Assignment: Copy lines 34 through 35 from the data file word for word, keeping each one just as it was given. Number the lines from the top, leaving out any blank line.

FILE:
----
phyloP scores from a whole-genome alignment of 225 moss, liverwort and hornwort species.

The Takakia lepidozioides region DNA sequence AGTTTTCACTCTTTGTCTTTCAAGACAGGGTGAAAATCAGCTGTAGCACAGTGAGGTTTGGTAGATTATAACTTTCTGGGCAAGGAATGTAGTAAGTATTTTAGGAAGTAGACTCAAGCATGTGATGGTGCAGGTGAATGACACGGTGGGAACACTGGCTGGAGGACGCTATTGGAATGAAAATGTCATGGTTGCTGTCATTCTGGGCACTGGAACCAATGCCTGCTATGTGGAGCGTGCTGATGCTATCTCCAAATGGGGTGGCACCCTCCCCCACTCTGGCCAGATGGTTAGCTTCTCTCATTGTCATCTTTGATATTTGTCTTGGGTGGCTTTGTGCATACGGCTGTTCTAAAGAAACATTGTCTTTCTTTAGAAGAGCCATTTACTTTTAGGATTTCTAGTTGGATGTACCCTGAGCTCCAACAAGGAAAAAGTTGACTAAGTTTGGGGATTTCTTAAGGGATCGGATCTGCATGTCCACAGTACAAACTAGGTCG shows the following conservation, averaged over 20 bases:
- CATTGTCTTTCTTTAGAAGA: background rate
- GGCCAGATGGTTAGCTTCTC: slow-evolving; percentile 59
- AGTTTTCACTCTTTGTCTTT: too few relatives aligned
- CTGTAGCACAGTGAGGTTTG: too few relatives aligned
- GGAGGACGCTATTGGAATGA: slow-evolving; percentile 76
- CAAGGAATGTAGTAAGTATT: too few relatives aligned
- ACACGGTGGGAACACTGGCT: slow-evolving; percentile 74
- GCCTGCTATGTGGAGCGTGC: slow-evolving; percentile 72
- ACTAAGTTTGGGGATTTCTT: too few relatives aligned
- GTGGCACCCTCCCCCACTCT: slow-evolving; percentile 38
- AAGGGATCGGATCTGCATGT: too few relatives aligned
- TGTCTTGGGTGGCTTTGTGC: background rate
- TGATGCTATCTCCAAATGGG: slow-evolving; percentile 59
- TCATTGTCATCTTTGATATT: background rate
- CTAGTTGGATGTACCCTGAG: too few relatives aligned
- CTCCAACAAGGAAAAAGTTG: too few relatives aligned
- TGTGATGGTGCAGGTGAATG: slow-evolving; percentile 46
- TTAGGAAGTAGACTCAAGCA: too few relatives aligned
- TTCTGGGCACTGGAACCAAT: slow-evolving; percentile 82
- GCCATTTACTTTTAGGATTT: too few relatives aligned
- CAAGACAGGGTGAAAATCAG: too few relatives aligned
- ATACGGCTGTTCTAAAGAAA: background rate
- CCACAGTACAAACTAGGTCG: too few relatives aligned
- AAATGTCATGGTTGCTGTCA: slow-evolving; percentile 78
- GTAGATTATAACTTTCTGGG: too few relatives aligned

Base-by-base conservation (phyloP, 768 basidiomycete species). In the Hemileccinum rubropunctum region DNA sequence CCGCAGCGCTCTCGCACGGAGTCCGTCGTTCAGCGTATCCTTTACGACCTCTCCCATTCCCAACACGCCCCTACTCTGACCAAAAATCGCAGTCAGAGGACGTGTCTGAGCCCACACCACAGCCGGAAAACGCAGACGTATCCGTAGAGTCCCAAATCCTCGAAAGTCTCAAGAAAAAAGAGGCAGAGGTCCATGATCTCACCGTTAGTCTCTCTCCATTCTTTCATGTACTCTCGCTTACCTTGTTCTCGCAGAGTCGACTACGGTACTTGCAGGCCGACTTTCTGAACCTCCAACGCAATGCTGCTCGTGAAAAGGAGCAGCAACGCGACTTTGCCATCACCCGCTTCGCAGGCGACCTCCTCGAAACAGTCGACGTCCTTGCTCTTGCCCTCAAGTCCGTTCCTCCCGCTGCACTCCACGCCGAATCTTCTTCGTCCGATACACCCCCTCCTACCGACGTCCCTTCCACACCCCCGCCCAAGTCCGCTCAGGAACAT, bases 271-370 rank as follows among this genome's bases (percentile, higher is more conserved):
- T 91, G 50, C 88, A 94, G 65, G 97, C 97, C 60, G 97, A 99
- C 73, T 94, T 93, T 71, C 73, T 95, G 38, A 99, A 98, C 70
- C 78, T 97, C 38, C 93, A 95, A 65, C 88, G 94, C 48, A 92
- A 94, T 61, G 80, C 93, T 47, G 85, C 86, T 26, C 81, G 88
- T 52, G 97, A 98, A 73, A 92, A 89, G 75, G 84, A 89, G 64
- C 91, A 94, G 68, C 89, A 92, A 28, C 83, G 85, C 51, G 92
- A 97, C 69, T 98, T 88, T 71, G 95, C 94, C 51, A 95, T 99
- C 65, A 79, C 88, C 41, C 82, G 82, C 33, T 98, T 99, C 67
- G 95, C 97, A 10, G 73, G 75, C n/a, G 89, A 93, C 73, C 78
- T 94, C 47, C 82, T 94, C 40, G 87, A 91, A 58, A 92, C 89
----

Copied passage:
- C 91, A 94, G 68, C 89, A 92, A 28, C 83, G 85, C 51, G 92
- A 97, C 69, T 98, T 88, T 71, G 95, C 94, C 51, A 95, T 99